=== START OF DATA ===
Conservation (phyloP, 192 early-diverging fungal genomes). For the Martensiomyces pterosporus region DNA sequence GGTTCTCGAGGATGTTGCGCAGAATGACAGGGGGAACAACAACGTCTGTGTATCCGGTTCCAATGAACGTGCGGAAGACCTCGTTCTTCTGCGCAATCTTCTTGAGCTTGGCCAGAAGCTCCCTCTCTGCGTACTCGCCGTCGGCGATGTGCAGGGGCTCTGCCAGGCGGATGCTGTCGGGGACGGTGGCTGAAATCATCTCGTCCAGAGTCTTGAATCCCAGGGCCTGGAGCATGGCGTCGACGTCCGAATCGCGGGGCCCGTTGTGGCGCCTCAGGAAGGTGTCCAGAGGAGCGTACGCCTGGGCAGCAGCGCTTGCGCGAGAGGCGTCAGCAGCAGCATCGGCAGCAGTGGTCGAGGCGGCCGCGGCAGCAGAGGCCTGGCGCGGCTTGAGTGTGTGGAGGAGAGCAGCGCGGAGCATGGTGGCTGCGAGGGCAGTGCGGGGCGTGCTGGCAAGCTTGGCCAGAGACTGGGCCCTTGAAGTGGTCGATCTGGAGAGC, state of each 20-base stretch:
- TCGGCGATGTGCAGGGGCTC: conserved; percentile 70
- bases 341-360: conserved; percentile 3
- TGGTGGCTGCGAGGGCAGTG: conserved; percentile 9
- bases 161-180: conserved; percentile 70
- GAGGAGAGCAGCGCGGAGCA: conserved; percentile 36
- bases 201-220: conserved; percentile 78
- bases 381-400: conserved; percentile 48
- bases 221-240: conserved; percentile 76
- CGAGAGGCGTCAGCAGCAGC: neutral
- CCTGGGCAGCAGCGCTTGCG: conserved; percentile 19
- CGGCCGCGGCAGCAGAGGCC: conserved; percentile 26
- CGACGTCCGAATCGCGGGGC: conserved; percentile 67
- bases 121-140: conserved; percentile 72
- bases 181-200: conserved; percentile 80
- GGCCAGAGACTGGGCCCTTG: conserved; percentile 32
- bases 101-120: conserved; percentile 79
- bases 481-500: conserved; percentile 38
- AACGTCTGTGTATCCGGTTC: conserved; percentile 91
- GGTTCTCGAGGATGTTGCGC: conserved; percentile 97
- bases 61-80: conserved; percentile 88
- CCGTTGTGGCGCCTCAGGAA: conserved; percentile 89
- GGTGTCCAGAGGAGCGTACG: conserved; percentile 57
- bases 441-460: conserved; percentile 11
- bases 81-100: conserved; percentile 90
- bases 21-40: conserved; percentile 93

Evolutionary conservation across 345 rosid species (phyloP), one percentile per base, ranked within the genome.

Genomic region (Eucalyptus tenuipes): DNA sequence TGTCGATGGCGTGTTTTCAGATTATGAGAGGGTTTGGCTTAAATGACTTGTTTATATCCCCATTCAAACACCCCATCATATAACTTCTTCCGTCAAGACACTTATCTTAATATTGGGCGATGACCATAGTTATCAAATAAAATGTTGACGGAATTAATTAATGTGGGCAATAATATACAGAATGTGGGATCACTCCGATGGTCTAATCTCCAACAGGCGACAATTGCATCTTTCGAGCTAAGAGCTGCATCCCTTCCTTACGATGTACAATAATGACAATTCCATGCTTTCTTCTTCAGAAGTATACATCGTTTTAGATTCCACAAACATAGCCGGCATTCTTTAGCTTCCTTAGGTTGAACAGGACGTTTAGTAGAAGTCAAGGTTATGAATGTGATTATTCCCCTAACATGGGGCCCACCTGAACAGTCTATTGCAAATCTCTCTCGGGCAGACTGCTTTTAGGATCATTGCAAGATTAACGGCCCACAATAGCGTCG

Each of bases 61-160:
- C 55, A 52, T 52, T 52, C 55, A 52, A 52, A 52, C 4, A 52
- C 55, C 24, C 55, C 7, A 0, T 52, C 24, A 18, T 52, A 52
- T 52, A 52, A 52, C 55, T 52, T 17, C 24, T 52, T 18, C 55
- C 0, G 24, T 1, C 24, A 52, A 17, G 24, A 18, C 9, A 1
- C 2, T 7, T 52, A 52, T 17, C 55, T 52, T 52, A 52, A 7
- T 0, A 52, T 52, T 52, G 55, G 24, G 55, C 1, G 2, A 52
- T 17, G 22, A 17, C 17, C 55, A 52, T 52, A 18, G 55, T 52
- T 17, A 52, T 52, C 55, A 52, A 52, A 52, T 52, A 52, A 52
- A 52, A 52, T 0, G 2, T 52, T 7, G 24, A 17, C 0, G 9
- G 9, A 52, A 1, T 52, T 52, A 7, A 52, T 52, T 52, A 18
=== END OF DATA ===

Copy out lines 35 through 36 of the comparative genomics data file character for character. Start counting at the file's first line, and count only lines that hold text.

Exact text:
- T 0, A 52, T 52, T 52, G 55, G 24, G 55, C 1, G 2, A 52
- T 17, G 22, A 17, C 17, C 55, A 52, T 52, A 18, G 55, T 52